In most higher-level competitions a grounded metal piste is used to prevent floor hits from registering as touches. Unlike sabre and foil, in épée there are no right-of-way rules regarding attacks, other than the aforementioned rule regarding touches with only the point of the weapon. Touches are awarded solely on the basis of which fencer makes a touch first, according to the electronic scoring machines. Also, double-touches are allowed in épée, although the touches must occur within 40 milliseconds (1/25 of a second) of each other.
The roots of modern fencing originated from Spain. It was later adopted by Spain when it became one of the leading powers of Europe. In conquest, the Spanish forces carried fencing around the world, particularly southern Italy, one of the major areas of strife between both nations.
The mechanics of modern fencing originated in the 18th century in an Italian school of fencing of the Renaissance, and, under their influence, was improved by the French school of fencing. The Spanish school of fencing stagnated and was replaced by the Italian and French schools. Nowadays, these two schools are the most influential around the world.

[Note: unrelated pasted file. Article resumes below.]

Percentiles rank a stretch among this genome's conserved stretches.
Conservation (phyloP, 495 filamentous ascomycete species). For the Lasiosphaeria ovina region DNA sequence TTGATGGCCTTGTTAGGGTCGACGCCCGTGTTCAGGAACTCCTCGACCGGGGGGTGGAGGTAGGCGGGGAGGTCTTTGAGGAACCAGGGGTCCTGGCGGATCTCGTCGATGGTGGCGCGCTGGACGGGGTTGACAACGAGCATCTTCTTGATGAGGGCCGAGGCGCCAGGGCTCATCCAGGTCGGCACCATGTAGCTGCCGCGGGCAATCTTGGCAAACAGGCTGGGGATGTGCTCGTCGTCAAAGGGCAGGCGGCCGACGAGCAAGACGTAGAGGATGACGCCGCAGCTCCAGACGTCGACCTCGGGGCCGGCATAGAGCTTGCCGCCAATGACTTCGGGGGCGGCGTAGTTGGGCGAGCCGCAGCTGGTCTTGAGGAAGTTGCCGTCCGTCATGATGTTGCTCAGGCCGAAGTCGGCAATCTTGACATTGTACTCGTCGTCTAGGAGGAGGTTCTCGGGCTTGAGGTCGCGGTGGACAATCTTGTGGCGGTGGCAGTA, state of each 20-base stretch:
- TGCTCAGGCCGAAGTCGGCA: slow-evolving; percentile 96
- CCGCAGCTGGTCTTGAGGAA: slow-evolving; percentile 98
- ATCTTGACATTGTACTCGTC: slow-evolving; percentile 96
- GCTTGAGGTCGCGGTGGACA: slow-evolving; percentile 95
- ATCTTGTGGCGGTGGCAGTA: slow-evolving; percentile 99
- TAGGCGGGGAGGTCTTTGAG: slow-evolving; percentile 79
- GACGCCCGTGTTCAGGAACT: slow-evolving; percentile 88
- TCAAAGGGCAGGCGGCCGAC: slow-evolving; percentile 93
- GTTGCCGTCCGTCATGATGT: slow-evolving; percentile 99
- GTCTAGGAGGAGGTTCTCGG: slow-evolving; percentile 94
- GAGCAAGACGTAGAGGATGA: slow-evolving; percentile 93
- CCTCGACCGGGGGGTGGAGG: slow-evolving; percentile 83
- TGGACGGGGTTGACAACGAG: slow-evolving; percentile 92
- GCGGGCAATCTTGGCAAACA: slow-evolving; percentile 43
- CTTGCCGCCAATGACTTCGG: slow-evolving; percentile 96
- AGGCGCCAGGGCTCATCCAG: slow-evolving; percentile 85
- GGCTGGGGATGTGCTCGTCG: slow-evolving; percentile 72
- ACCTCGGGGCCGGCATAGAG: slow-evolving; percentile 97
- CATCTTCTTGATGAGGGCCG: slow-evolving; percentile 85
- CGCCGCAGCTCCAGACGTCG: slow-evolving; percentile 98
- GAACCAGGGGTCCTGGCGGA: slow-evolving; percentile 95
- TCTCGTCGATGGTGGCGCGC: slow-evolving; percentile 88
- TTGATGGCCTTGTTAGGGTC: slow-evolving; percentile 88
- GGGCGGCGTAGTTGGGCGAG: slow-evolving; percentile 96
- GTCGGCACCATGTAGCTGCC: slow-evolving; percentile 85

Dueling went into sharp decline after World War I. After World War II, dueling went out of use in Europe except for very rare exceptions. Training for duels, once fashionable for males of aristocraticbackgrounds (although fencing masters such as Hope suggest that many people considered themselves trained from taking only one or two lessons), all but disappeared, along with the classes themselves. Fencing continued as a sport, with tournaments and championships. However, the need to actually prepare for a duel with "sharps" vanished, changing both training and technique.
Starting with épée in 1936, side-judges were replaced by an electrical scoring apparatus, with an audible tone and a red or green light indicating when a touch landed. Foil first embraced electronic scoring in 1956, sabre in 1988. The scoring box reduced the bias in judging, and permitted more accurate scoring of faster actions, lighter touches, and more touches to the back and flank than before.